Editorial: anxiety and depression in inflammatory bowel disease – authors’ reply
Alimentary Pharmacology and Therapeutics , Volume 48 - Issue 6 p. 687- 688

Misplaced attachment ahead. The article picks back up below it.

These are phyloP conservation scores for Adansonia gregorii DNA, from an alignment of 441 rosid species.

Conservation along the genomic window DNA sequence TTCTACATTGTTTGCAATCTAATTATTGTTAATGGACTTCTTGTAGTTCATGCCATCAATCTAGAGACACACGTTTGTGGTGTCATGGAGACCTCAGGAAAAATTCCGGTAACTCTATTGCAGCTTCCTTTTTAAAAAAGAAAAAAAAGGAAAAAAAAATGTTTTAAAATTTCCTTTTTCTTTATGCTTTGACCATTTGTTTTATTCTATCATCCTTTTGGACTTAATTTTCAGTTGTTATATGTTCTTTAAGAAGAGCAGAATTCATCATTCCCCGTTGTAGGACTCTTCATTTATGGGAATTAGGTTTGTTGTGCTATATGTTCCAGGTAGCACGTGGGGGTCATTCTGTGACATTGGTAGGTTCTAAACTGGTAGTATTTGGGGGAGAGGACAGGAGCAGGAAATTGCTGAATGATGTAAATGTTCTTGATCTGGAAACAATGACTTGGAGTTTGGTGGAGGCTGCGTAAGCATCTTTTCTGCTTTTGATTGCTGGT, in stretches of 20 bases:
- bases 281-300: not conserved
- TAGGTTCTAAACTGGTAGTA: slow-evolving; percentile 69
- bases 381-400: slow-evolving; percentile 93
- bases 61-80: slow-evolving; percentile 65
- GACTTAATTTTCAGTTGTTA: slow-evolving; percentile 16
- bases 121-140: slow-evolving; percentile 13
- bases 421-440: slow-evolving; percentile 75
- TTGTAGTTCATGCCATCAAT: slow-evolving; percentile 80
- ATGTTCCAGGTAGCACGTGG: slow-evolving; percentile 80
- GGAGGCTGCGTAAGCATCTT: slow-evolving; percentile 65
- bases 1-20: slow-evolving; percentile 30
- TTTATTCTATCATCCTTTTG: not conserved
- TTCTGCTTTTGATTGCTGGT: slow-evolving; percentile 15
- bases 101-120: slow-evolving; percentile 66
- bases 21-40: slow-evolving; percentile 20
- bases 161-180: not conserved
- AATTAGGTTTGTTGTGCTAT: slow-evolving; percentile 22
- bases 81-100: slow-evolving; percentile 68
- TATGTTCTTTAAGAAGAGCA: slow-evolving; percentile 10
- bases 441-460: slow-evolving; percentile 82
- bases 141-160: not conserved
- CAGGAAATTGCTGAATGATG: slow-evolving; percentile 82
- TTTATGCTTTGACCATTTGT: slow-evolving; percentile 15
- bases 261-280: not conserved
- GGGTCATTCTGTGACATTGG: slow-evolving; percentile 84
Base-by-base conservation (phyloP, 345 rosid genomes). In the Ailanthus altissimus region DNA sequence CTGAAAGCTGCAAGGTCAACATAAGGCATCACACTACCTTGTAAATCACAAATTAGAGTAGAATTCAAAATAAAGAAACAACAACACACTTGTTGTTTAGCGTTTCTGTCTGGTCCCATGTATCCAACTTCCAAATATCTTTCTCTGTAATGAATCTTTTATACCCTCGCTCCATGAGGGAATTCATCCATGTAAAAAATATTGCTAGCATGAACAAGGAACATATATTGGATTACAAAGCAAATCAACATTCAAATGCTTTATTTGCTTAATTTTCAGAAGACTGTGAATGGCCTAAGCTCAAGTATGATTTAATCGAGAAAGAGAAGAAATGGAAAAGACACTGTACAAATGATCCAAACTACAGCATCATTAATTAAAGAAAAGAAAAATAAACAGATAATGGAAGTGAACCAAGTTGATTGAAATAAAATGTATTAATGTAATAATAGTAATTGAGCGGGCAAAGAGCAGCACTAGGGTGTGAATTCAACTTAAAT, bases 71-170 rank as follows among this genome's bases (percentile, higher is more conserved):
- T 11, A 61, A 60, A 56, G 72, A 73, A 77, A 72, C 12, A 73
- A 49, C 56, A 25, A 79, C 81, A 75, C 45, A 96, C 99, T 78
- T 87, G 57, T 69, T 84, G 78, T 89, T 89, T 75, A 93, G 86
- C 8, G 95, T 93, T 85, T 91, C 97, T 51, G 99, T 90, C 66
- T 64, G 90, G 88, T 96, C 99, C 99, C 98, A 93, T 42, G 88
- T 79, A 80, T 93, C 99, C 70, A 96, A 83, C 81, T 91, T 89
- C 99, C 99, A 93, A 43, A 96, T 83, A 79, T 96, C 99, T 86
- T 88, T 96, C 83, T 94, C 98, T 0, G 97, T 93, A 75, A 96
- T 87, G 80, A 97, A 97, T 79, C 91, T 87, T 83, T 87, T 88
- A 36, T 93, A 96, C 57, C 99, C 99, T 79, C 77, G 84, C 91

We thank Mikocka‐Walus and Knowles1 for their editorial about our systematic review and meta‐analysis on anxiety and depression in children and adolescents with inflammatory bowel disease (IBD).2 Indeed, anxiety and depression are common in IBD, and the bidirectional relationship between anxiety/depression and intestinal inflammation can be explained in terms of the “brain‐gut‐axis”.3, 4 In adult (and less so in paediatric) IBD, the association between anxiety/depression and clinical recurrence of IBD has been confirmed.5, 6 In almost 25% of patients, IBD presents in childhood or adolescence with a disease course often more severe than in adults.7, 8 In addition, adolescence is a challenging life phase with many biological and psychosocial changes. IBD disrupts normal psychosocial development, and increases the vulnerability to developing anxiety/depression. Furthermore, anxiety/depression in adolescence is associated with anxiety/depression in adulthood,9, 10 affecting quality of life, work participation and socioeconomic status11 with subsequent high societal costs.12 There are several ways to integrate psychosocial support into the care of paediatric IBD patients. First, for early detection, patients should be regularly screened for anxiety/depression symptoms. In our Dutch cohort, we systematically screened 374 IBD patients aged 10‐25 years, and found that 47% had symptoms of anxiety and/or depression, with the highest prevalence of anxiety,13 and females and patients with active disease having the highest risk. Ideally, mental health screening is done routinely in the out‐patient clinic using a short and easy‐to‐use screening tool. Second, we fully agree with Mikocka‐Walus and Knowles that, in case of elevated symptoms, a psychiatric interview should check if symptoms are mild/subclinical or severe as in a clinical disorder. It is important to make this difference in order to determine the best treatment strategy. Third, mental health specialists should be part of the multidisciplinary team for young patients, to evaluate the outcome of screening and to provide psychosocial care if necessary. In paediatric IBD, Szigethy et al found promising results of two psychological therapies in obtaining remission of clinical depression (cognitive behavioural therapy [CBT]: 67.8%, and supportive nondirective therapy: 63.2%).14 However, in our recently published multicentre trial, we did not find an additional effect of CBT over usual care in improving subclinical anxiety and depressive symptoms in 10‐ to 25‐year‐old IBD patients directly post treatment,15 as patients in both groups improved. Whether psychosocial interventions also have an effect on inflammatory disease course remains questionable. In conclusion, future studies investigating anxiety and depression in paediatric IBD patients should use validated instruments cross‐culturally, and, importantly, with similar cut‐offs. For patients with subclinical anxiety/depression, screening and monitoring may be sufficient to prevent their development into disorders, but this group could also benefit from e‐health (Internet‐CBT) interventions. Patients with clinical anxiety/depression should be referred for CBT. Future research will unravel the “dose” and modality of CBT that should be provided to patients with (sub)clinical anxiety/depression and the long‐term effects of CBT on the course of disease.